Primark powers ahead, UK, Europe and US all drive over-performance
Champagne corks are likely to be popping at Primark owner Associated British Foods when it delivers its full-year results in a couple of months time. Why? The company delivered a full-year and Q4 update Monday and said that results have proved to be even better than it had expected.
There are challenges, of course, but overall the Primark brand appears to be very strong and is progressing well.
Let’s set the scene: Back on July 6, the company said that it was looking forward to a better full-year underlying operating profit as Primark had outperformed during Q3. Whiz forward to Monday and it seems Primark accelerated during Q4 (which doesn’t officially end until this coming Saturday) and with “an even lower level of markdown” that it had planned for, adjusted operating profit for the group “will be well ahead of last year.”
While operating profit in some other parts of its business isn’t expected to be quite as good as at Primark, the performance of its value-focused retail chain is more than enough to make up for any shortfalls elsewhere.
So what are the numbers? On a comparable-week basis, sales at Primark for the full year are expected to be 13% ahead of last year currency-neutral, driven by increased retail selling space and an admittedly-small 1% growth in comparable sales. But given that Primark is almost unique in not offering its products for sale via e-commerce - the biggest growth area in modern fashion retail - that’s pretty impressive.
And if you take the same results at actual exchange rates, sales are expected to be 20% ahead. That makes it clear that currency shifts really are working in the firm’s favour at the moment.
With some two-thirds of the group's operating profit earned outside the UK, the devaluation of the pound since June last year will result in a translation benefit of some £85m this financial year, most of which arose in the first three fiscal quarters. That said, the pound’s weakness has hurt ABF when it comes to Primark's largely dollar denominated purchases this year (more of that later).
Looking at sales, Primark has performed “particularly well in the UK” where full-year sales are expected to be 10% ahead of last year on a comparable basis and its share of the total clothing market “has increased significantly”. After a good first half, Q3 trading was particularly strong in the lead up to Easter, benefitting from easier comparisons a year earlier that had been affected by poor weather and an earlier Easter holiday. Favourable weather as it moved into Q4 and a strong product offer meant lower markdowns, while early trading of the new autumn/winter range has been “encouraging”.
The company said it continues to expand in the US and is “fine tuning” its ranges there. It opened three stores during the year and extended the Downtown Crossing store in Boston by 20% increasing it to 92,000 sq ft. Its ninth store is scheduled to open next year in Brooklyn, New York.
In fact, Primark is upping its store count in all of its markets and added 30 new stores and 1.5 million sq ft of space in nine countries in the latest year. It now has 345 stores with 11 added in the UK; three in each of Spain, France, the Netherlands, Italy and the US; two in Germany and one each in Belgium and Ireland. Its UK flagship store at Oxford Street East was extended by 40% during the year, increasing it to 114,000 sq ft.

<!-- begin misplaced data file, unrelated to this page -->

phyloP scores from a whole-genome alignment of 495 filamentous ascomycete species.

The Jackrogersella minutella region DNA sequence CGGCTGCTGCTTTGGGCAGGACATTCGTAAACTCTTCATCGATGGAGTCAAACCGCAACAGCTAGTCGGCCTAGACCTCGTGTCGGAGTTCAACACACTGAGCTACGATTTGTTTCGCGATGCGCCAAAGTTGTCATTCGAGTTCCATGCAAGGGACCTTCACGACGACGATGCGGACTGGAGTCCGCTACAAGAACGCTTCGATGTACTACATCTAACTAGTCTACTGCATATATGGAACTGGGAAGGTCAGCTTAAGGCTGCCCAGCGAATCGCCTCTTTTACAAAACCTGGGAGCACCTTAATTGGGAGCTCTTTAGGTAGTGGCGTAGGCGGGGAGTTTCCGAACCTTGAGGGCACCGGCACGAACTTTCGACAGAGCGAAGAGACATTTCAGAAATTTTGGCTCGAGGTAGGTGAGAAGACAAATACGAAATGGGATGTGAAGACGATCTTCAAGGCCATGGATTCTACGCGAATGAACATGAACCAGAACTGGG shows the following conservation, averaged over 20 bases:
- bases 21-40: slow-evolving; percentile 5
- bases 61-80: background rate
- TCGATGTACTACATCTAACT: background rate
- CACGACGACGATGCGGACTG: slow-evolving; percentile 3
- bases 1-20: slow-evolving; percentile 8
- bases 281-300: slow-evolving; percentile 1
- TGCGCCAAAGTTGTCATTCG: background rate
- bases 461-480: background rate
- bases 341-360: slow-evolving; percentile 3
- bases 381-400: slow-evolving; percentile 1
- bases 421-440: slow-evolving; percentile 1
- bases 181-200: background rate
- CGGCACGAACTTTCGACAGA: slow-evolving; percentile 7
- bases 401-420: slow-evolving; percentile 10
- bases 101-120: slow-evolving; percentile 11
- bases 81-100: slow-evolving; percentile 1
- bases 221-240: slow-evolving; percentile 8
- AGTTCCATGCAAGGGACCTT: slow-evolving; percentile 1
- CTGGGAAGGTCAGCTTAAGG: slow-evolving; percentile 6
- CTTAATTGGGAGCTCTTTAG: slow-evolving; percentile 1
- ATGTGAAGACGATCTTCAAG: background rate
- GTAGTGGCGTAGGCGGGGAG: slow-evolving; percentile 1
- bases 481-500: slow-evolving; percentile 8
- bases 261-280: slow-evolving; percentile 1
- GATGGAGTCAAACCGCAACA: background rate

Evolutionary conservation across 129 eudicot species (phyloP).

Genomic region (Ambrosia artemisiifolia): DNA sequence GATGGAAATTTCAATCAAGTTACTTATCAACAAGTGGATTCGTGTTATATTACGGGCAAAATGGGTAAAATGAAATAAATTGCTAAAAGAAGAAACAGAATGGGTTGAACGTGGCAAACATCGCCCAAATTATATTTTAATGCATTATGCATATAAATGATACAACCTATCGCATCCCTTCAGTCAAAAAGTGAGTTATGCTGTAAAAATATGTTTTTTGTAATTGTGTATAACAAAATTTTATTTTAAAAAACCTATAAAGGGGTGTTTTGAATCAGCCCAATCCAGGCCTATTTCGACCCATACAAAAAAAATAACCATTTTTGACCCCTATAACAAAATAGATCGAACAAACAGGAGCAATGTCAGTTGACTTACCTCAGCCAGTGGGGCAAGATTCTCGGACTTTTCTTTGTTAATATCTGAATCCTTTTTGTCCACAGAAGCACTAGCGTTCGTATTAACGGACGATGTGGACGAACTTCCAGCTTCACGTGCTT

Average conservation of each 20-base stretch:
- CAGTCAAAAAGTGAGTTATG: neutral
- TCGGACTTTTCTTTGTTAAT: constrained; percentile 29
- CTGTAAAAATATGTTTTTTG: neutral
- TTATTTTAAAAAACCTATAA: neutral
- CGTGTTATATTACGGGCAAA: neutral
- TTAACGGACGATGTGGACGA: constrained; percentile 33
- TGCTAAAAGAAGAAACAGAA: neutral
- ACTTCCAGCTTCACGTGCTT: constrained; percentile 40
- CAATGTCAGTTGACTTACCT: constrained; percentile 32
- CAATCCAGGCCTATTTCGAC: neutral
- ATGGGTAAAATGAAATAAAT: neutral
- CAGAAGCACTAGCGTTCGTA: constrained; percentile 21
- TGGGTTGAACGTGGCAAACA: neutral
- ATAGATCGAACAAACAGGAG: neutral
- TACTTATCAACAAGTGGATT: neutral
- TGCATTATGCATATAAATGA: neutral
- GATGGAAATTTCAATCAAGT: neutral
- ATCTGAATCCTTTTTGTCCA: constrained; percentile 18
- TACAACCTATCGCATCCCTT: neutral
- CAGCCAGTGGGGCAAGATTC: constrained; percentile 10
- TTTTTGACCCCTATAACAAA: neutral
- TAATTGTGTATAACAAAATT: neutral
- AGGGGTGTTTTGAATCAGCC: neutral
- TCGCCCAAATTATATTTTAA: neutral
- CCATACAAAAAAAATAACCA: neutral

And in the next financial year it’s planning over 1.2 million sq ft of additional selling space. France, Germany and the UK will see the most space added and overall it will open 19 new stores, together with a number of relocations and extensions. The larger stores will be in Stuttgart and Munich in Germany; Toulouse and Bordeaux in France; and Antwerp in Belgium.
MARGINS AND CURRENCY EXCHANGE
The company also said that while the first half operating profit margin of 10% declined from 11.7% a year ago, reflecting the strength of the US dollar on input costs, the second half has been better. That’s certainly an impressive achievement given that currency hedges ran out during H2 and new ones were at less advantageous rates. And with the benefit of “input margin mitigation and lower markdowns” it now expects the full-year margin to be better than the first half.
But with most of next year's first-half UK purchases contracted at the weaker sterling/US dollar exchange rate than the same period last year, there will be an adverse effect on margin in the first half of the year that starts later this month.
However, the strengthening of the euro against the US dollar in recent months will have a beneficial transaction effect on Primark's eurozone margins particularly in H2 next year if these rates continue. And with some cost increases and markdowns returning to a more typical level, the company expects full-year margins to be similar to this year.
So with similar margins and more stores, can we expect to see another powerful full-year update this time next year? Much of that depends on the global economy and other issues beyond its control such as the weather. But Primark is clearly getting it right at present. And even if consumers feel they need to tighten their pursestrings or don’t want to spend as much on coats/boots/bikinis/sandals because the weather isn’t playing ball, Primark’s value pricing is likely to mean it suffers less than some its peers.
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